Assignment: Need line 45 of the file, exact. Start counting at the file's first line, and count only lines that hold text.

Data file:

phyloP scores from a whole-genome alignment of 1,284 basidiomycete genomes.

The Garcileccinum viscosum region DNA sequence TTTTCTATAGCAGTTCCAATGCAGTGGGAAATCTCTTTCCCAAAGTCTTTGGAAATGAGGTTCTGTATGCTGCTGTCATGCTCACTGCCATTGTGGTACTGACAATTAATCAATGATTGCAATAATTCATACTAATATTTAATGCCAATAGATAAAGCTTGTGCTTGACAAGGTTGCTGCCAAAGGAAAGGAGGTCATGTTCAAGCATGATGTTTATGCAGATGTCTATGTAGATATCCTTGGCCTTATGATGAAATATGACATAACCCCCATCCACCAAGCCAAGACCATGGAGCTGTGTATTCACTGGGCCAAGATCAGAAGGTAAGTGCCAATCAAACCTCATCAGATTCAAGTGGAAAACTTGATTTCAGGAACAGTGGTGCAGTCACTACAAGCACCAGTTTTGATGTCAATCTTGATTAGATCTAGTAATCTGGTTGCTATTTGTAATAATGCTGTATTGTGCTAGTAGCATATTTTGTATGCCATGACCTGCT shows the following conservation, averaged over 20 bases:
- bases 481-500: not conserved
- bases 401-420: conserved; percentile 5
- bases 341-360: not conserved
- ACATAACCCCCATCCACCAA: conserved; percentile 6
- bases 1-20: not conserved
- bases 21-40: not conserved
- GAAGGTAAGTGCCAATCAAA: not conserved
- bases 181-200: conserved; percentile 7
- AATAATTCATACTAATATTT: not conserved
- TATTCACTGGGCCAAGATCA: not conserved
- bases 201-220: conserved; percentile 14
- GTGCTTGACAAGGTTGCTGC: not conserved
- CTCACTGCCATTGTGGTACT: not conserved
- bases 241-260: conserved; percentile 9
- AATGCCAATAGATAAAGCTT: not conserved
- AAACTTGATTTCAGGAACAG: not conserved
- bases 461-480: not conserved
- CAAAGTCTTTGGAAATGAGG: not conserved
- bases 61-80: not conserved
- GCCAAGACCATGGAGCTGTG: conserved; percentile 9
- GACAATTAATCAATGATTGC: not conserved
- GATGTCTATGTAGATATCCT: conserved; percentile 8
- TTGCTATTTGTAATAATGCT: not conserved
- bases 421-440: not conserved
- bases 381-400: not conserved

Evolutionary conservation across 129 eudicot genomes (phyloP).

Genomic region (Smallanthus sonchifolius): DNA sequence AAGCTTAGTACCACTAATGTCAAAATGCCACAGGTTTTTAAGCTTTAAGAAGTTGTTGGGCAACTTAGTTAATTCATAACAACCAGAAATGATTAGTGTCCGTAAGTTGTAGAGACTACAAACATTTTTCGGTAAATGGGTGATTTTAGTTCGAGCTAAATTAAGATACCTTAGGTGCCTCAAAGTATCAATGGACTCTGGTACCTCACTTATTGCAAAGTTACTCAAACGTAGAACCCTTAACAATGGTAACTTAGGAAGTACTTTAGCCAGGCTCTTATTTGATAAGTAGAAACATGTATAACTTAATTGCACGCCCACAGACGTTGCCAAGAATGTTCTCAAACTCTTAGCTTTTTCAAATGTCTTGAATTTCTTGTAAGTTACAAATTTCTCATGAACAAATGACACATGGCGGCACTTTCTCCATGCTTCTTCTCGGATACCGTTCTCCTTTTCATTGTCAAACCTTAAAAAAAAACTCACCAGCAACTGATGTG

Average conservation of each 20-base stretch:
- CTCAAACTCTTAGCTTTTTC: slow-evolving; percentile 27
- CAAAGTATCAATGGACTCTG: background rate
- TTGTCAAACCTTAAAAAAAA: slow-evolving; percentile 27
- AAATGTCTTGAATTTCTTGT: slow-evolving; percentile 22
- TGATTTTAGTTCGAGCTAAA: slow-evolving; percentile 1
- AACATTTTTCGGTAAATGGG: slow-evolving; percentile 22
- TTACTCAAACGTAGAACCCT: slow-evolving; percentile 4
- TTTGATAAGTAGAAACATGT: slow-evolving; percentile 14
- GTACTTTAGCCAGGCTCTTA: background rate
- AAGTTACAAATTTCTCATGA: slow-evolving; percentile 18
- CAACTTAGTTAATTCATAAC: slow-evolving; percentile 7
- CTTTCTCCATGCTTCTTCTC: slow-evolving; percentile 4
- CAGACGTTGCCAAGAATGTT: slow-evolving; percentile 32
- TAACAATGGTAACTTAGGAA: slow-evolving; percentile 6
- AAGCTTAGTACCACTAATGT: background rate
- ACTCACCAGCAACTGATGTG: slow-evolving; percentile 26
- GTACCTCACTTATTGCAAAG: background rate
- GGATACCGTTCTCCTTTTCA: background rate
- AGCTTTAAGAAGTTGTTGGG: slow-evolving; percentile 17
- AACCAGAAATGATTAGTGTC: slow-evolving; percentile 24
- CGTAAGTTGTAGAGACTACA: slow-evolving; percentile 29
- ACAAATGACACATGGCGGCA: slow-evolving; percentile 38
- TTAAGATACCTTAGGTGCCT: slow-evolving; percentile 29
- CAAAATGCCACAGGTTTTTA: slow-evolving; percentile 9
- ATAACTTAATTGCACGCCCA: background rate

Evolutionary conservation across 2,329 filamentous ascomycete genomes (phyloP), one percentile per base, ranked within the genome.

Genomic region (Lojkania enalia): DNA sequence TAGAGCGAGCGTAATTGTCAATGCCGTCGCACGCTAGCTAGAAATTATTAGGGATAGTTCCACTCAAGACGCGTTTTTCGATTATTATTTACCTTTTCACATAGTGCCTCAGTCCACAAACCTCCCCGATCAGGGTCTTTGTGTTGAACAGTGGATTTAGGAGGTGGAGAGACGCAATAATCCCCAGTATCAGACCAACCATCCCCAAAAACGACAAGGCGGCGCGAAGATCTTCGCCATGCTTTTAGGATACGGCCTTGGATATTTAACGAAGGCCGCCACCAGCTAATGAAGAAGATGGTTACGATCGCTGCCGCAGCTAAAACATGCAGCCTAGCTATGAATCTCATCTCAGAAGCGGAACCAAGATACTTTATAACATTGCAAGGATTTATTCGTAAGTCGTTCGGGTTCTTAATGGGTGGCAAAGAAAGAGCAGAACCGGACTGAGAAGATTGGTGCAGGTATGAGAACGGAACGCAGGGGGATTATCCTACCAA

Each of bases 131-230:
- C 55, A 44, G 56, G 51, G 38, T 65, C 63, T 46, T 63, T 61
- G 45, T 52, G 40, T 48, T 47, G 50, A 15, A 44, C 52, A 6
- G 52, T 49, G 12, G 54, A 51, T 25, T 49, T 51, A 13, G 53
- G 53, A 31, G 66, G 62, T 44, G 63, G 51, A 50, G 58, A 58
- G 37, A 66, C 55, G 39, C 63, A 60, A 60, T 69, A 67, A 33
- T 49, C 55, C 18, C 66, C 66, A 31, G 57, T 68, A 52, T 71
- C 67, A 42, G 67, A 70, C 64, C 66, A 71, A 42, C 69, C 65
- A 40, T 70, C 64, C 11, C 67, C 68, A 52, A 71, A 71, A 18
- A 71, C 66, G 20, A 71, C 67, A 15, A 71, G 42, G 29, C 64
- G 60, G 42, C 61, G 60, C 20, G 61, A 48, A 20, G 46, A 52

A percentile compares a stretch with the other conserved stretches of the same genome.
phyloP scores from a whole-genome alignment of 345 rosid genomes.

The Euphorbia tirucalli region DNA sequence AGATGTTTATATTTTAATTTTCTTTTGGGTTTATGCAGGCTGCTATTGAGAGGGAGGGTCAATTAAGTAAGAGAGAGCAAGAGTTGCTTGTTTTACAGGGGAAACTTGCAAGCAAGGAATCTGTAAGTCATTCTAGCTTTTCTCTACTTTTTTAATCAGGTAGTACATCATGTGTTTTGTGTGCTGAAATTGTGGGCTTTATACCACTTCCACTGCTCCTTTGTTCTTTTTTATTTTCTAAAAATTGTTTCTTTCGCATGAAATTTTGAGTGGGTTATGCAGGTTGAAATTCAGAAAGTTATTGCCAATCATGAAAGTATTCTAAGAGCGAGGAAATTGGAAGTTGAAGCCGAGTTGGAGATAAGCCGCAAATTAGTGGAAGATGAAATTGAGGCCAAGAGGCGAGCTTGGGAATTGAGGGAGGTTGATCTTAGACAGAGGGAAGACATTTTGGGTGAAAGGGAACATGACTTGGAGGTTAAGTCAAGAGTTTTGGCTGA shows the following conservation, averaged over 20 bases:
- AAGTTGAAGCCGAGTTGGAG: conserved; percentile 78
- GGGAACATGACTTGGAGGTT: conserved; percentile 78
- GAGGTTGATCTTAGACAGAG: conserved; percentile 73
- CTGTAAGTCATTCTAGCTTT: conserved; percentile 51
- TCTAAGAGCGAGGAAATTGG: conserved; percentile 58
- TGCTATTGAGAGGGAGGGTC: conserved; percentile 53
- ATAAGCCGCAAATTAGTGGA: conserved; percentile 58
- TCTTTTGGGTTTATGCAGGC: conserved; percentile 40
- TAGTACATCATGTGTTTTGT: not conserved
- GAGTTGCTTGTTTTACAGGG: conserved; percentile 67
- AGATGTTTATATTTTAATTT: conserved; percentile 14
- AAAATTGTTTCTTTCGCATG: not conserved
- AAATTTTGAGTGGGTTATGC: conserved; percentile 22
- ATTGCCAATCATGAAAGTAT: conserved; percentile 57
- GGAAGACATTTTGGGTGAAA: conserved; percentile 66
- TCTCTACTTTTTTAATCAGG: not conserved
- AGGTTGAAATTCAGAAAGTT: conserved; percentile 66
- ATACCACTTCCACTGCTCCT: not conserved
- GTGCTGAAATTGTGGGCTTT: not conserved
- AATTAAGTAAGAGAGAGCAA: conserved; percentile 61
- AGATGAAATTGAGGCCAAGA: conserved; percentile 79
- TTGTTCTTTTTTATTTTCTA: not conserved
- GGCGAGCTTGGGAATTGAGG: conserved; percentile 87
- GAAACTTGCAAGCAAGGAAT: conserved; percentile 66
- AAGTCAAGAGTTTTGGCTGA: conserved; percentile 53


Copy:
- AAGCTTAGTACCACTAATGT: background rate